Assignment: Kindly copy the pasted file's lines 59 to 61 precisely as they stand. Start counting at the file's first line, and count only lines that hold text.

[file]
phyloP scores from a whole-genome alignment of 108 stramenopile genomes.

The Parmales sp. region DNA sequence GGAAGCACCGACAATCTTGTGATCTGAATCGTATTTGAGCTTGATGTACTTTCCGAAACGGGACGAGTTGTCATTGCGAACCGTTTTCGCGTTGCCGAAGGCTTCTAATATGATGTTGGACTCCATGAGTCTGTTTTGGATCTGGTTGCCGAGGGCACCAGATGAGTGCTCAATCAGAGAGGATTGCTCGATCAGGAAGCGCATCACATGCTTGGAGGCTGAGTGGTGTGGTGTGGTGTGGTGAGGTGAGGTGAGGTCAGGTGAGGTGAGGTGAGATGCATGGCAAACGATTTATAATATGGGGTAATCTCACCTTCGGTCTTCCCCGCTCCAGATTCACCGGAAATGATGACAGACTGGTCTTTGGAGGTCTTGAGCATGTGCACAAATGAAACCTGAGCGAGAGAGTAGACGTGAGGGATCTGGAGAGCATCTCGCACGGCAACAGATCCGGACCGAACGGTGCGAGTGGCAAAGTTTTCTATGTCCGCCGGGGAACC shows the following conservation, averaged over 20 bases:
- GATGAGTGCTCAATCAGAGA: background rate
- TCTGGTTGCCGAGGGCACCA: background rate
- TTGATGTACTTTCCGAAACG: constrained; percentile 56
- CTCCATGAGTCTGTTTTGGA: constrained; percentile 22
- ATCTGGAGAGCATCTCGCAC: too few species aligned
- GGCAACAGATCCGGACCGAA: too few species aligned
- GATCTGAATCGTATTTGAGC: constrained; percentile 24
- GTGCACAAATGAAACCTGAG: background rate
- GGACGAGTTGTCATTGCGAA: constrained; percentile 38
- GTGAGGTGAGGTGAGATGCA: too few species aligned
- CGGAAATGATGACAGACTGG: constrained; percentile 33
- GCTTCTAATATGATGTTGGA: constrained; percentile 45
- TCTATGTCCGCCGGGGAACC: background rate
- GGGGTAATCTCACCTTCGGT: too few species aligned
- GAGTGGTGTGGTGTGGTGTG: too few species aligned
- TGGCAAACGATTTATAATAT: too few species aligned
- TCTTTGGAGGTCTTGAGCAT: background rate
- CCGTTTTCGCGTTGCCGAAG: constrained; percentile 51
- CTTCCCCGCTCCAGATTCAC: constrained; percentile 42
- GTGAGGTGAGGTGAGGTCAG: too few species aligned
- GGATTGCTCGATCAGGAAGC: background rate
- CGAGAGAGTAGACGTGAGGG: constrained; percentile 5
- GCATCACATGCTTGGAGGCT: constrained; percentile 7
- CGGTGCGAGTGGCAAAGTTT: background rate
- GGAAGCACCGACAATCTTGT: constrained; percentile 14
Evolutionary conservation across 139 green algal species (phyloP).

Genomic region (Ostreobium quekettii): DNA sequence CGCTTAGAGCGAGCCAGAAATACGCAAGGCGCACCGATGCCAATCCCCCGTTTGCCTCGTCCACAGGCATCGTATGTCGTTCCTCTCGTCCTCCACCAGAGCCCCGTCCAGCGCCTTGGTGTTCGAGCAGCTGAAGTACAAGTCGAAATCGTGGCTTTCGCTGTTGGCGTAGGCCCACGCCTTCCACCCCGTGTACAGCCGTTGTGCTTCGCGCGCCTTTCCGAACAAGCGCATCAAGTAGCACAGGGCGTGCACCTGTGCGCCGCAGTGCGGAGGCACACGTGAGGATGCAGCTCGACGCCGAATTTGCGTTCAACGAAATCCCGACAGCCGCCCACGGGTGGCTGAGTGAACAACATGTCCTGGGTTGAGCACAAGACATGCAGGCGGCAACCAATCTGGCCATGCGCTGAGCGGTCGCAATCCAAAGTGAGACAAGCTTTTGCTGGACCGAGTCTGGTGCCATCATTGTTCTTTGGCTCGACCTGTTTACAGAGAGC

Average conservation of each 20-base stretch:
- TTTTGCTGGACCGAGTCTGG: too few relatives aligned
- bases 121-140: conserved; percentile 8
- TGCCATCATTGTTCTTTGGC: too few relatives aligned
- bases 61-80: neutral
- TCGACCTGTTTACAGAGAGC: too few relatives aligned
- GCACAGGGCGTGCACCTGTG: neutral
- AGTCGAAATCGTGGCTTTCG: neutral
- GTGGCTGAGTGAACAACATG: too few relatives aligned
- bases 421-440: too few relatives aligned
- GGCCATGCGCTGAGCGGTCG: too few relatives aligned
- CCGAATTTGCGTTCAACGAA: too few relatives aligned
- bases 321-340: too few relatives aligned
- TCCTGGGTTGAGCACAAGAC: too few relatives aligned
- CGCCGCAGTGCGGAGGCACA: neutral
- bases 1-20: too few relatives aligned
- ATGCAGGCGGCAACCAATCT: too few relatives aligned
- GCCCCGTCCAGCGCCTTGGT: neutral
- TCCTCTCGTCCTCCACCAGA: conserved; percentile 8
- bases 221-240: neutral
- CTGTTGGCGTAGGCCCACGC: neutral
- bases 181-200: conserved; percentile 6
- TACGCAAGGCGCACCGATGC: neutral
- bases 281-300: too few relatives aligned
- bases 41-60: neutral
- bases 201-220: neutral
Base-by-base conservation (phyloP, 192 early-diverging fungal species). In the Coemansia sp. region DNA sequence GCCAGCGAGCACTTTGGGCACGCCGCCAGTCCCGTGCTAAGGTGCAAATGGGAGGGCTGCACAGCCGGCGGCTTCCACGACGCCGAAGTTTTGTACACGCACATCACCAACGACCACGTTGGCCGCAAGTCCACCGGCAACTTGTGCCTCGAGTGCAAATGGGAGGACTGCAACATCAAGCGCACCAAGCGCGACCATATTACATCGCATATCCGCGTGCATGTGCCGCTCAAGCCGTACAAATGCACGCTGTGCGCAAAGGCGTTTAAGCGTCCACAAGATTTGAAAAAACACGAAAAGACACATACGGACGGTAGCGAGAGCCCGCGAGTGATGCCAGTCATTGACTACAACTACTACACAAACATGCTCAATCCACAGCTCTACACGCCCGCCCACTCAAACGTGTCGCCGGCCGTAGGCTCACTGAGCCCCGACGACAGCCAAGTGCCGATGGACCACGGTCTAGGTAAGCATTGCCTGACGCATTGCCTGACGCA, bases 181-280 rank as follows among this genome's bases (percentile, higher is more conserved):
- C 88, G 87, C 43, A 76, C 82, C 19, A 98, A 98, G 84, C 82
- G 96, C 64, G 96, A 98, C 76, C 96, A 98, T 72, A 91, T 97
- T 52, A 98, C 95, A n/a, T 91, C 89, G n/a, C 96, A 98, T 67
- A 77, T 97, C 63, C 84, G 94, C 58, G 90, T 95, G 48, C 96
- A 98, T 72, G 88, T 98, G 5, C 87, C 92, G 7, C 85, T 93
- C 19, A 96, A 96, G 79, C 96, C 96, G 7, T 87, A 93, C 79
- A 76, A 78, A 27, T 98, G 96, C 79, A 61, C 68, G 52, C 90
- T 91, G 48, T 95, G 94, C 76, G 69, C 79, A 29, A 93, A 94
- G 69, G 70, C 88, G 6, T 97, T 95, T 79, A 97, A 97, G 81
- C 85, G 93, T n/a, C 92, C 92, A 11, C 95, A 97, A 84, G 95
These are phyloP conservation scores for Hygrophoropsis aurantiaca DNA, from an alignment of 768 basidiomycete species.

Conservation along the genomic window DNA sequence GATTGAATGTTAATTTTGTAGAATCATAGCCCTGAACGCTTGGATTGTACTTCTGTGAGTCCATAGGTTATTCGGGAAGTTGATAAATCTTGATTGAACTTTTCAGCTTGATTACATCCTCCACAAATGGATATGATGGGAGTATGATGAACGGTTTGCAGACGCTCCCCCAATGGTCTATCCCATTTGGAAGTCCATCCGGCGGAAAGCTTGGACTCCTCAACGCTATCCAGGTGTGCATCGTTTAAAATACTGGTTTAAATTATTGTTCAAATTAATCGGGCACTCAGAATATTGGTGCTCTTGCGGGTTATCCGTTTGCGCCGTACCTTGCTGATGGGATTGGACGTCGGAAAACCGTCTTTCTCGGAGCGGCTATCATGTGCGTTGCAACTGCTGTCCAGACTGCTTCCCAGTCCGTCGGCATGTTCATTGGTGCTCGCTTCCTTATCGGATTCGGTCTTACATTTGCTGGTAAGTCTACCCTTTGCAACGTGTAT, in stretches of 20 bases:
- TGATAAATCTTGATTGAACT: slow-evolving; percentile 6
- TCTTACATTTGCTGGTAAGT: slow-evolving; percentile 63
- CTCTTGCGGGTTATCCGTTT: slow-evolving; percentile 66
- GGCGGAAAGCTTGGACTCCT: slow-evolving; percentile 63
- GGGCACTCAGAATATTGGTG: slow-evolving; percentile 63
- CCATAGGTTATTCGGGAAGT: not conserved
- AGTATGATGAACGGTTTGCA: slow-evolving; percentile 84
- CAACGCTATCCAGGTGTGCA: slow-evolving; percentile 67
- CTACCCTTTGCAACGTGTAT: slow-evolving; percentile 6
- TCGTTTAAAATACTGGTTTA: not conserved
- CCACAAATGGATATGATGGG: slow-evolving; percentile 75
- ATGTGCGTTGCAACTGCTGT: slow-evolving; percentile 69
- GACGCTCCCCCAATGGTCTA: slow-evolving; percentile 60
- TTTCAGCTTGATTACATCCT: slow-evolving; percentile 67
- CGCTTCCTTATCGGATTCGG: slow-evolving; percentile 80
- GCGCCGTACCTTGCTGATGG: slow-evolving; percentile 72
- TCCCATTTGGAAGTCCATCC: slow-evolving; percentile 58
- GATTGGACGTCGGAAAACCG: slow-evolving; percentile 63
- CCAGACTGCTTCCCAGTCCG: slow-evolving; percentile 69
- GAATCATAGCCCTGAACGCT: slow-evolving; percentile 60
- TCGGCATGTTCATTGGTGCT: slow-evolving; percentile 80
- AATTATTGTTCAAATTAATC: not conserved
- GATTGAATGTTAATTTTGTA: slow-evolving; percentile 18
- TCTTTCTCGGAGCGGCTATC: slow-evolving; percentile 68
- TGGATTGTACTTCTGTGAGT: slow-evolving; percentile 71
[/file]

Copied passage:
- T 52, A 98, C 95, A n/a, T 91, C 89, G n/a, C 96, A 98, T 67
- A 77, T 97, C 63, C 84, G 94, C 58, G 90, T 95, G 48, C 96
- A 98, T 72, G 88, T 98, G 5, C 87, C 92, G 7, C 85, T 93